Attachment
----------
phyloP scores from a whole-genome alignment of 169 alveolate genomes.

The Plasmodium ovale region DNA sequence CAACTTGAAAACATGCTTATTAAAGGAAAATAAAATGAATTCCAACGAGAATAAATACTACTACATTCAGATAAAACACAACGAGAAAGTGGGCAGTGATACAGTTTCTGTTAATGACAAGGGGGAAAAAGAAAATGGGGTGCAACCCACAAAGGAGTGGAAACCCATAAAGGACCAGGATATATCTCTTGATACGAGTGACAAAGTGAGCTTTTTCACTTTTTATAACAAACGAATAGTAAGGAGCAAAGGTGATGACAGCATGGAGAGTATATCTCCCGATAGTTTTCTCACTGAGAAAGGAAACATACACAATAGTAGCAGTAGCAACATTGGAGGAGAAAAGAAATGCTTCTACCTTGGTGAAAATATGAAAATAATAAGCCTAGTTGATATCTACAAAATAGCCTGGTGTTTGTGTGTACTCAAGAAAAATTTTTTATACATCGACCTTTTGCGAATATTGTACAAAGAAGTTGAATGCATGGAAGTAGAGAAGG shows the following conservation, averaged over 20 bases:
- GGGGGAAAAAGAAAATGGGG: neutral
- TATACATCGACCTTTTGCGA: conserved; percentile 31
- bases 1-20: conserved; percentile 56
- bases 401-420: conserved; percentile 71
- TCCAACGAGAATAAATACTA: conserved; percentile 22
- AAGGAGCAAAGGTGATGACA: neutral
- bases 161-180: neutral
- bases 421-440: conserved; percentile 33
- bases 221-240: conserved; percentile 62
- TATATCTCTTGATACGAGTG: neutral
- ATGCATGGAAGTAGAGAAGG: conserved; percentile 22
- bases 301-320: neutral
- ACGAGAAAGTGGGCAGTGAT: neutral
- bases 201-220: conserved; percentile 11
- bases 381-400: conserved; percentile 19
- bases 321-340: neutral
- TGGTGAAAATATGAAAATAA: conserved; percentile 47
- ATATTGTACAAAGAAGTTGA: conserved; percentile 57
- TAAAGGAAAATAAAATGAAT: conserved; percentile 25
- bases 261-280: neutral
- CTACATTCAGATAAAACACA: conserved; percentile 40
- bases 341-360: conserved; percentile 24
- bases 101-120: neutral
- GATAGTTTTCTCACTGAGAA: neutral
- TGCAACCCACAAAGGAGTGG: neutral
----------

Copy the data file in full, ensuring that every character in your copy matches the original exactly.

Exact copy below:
phyloP scores from a whole-genome alignment of 169 alveolate genomes.

The Plasmodium ovale region DNA sequence CAACTTGAAAACATGCTTATTAAAGGAAAATAAAATGAATTCCAACGAGAATAAATACTACTACATTCAGATAAAACACAACGAGAAAGTGGGCAGTGATACAGTTTCTGTTAATGACAAGGGGGAAAAAGAAAATGGGGTGCAACCCACAAAGGAGTGGAAACCCATAAAGGACCAGGATATATCTCTTGATACGAGTGACAAAGTGAGCTTTTTCACTTTTTATAACAAACGAATAGTAAGGAGCAAAGGTGATGACAGCATGGAGAGTATATCTCCCGATAGTTTTCTCACTGAGAAAGGAAACATACACAATAGTAGCAGTAGCAACATTGGAGGAGAAAAGAAATGCTTCTACCTTGGTGAAAATATGAAAATAATAAGCCTAGTTGATATCTACAAAATAGCCTGGTGTTTGTGTGTACTCAAGAAAAATTTTTTATACATCGACCTTTTGCGAATATTGTACAAAGAAGTTGAATGCATGGAAGTAGAGAAGG shows the following conservation, averaged over 20 bases:
- GGGGGAAAAAGAAAATGGGG: neutral
- TATACATCGACCTTTTGCGA: conserved; percentile 31
- bases 1-20: conserved; percentile 56
- bases 401-420: conserved; percentile 71
- TCCAACGAGAATAAATACTA: conserved; percentile 22
- AAGGAGCAAAGGTGATGACA: neutral
- bases 161-180: neutral
- bases 421-440: conserved; percentile 33
- bases 221-240: conserved; percentile 62
- TATATCTCTTGATACGAGTG: neutral
- ATGCATGGAAGTAGAGAAGG: conserved; percentile 22
- bases 301-320: neutral
- ACGAGAAAGTGGGCAGTGAT: neutral
- bases 201-220: conserved; percentile 11
- bases 381-400: conserved; percentile 19
- bases 321-340: neutral
- TGGTGAAAATATGAAAATAA: conserved; percentile 47
- ATATTGTACAAAGAAGTTGA: conserved; percentile 57
- TAAAGGAAAATAAAATGAAT: conserved; percentile 25
- bases 261-280: neutral
- CTACATTCAGATAAAACACA: conserved; percentile 40
- bases 341-360: conserved; percentile 24
- bases 101-120: neutral
- GATAGTTTTCTCACTGAGAA: neutral
- TGCAACCCACAAAGGAGTGG: neutral